Friday, June 24, 2005

Missing: One radio station...

The other day I was scanning the radio dial, going through my presets, and when I got to 101.1, which is WCBS-FM here in New York, instead of the familiar oldies station I hear a voice-over with attitude announcing something called "Jack-FM."

This makes twice in a few years that a favorite station has dumped the format that made me a listener. I absolutely loved Jammin' 105 (105.1), which played a mix of current and classic R&B; then one Thursday morning I'm awakened by the unwelcome sounds of Ice Cube. I don't dislike Cube, but hearing his voice on what was supposed to be a classic soul station wasn't a good sign. I thought it was a commercial at first, until I heard all the censoring beeps.

I was mad; I wanted to call and let them have TWO pieces of my mind. Then I remembered that the station is a Clear Channel station; complaining is like screaming at a wall; you make a lot of noise without any effect on your intended subject.

Oh well, the world will keep turning...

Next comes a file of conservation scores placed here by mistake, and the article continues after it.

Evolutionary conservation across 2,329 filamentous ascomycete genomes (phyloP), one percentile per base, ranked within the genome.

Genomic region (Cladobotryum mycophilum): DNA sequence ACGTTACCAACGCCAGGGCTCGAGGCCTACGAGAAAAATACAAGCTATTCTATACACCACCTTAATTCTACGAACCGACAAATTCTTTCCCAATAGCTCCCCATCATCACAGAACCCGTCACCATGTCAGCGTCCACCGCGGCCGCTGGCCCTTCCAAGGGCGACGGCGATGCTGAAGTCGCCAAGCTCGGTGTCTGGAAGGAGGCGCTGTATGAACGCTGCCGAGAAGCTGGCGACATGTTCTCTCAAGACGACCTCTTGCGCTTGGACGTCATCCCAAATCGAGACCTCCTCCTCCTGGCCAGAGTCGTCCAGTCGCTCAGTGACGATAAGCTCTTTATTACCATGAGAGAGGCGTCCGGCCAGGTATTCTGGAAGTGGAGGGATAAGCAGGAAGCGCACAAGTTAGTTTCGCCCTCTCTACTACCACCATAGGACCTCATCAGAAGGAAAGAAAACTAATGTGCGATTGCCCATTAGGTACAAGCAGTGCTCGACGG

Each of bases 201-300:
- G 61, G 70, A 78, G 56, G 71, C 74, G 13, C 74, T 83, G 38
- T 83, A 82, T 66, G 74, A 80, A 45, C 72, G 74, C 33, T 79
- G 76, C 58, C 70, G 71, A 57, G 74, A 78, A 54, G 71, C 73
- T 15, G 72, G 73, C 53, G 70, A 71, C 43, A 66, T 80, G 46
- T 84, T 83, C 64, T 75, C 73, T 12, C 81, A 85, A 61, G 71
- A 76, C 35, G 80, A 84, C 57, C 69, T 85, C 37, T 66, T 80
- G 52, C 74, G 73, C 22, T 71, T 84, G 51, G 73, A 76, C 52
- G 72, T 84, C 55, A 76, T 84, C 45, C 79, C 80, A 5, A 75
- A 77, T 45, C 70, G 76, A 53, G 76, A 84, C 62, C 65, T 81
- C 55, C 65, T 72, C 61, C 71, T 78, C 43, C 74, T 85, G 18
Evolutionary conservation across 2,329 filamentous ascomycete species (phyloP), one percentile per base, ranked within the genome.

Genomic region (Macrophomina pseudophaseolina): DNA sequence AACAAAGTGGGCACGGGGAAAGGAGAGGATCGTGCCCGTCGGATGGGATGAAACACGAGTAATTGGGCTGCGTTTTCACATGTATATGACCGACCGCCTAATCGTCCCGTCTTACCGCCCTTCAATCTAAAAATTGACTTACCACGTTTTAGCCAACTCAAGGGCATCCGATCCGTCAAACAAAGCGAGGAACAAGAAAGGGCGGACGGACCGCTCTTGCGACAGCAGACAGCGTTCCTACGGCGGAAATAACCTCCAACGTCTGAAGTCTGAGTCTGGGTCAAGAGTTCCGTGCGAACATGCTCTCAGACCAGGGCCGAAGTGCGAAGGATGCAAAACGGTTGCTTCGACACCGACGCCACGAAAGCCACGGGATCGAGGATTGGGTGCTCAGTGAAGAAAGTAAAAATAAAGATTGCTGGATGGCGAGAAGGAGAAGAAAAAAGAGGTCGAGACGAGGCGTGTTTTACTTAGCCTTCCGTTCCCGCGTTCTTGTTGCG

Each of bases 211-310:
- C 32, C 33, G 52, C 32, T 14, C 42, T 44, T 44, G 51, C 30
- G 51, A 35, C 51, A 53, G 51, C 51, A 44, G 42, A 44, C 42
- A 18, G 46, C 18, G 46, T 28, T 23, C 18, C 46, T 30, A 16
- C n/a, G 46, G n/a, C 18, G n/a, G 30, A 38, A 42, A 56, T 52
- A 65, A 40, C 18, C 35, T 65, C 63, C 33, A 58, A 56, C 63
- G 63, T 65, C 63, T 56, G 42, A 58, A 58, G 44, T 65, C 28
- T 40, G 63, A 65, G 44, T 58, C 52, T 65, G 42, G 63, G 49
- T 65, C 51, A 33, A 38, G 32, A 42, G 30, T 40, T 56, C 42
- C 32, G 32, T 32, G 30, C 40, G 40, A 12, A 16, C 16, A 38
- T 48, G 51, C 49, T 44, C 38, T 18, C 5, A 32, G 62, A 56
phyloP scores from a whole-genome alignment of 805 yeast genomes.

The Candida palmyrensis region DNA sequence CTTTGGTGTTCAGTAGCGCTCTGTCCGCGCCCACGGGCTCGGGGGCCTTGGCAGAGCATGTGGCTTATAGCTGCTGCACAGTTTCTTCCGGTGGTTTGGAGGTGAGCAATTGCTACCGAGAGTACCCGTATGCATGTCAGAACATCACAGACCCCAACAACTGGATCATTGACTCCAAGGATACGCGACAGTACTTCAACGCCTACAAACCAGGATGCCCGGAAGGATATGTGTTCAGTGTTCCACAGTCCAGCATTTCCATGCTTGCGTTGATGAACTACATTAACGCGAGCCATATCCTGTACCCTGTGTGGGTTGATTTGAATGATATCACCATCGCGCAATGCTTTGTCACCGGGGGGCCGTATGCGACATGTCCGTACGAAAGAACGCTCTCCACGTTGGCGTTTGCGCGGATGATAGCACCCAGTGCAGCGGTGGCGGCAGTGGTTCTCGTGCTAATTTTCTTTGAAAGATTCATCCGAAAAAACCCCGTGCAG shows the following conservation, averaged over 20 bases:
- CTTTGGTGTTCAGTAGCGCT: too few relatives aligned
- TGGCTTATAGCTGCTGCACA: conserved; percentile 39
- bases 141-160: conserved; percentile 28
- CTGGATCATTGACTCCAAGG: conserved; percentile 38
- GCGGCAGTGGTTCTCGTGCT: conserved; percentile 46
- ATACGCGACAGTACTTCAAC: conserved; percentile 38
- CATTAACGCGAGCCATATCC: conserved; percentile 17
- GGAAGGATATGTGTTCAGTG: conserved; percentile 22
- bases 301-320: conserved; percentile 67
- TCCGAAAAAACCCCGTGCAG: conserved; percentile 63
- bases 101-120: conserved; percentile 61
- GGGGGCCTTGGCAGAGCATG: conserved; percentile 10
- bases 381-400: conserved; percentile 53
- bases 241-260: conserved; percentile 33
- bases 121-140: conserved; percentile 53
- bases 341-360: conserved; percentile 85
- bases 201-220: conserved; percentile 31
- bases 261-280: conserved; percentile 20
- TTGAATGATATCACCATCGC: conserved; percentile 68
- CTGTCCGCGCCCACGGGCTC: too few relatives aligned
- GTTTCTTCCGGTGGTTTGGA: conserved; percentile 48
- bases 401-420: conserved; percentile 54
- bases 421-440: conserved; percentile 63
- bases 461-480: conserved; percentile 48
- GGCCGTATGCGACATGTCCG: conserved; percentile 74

UPDATE, 6/24/05

OK, so maybe the Jack format isn't so bad. I've been listening off and on, and I have to admit that, all in all, I've been hearing more music I like than I did with the old format. But I still miss some of those oldies; there's now one less station to hear them on. Then again, as has been pointed out elsewhere, WBLS and WRKS have been playing more older R&B; the dance music stations have been playing more 70's and 80's music; and the newest rock station, 107.1 (don't know the call letters) plays a mix of rock from the 70's up to today. And there's always Kool 96.7 from Connecticut, which plays oldies from the 60's and 70's. I guess the old WCBS-FM market is being served; it's just too bad it's not all on one station anymore.

2 comments:

  1. http://www.nydailynews.com/front/story/315843p-270182c.html

    Earnings below expectations prevent the normal downside of cycles from being tolerated. We're from Harvard Business School and we're here to help you...

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  2. Yeah, at least Viacom/Infinity will do research, though they plainly didn't include the station's former core audience (of course, or they'd have to consider not doing what they had basically already decided to do). Clear Channel basically said, "Oops, we're not number 1 anymore, time to change format." Then a soul station goes hard hip-hop, or whatever.

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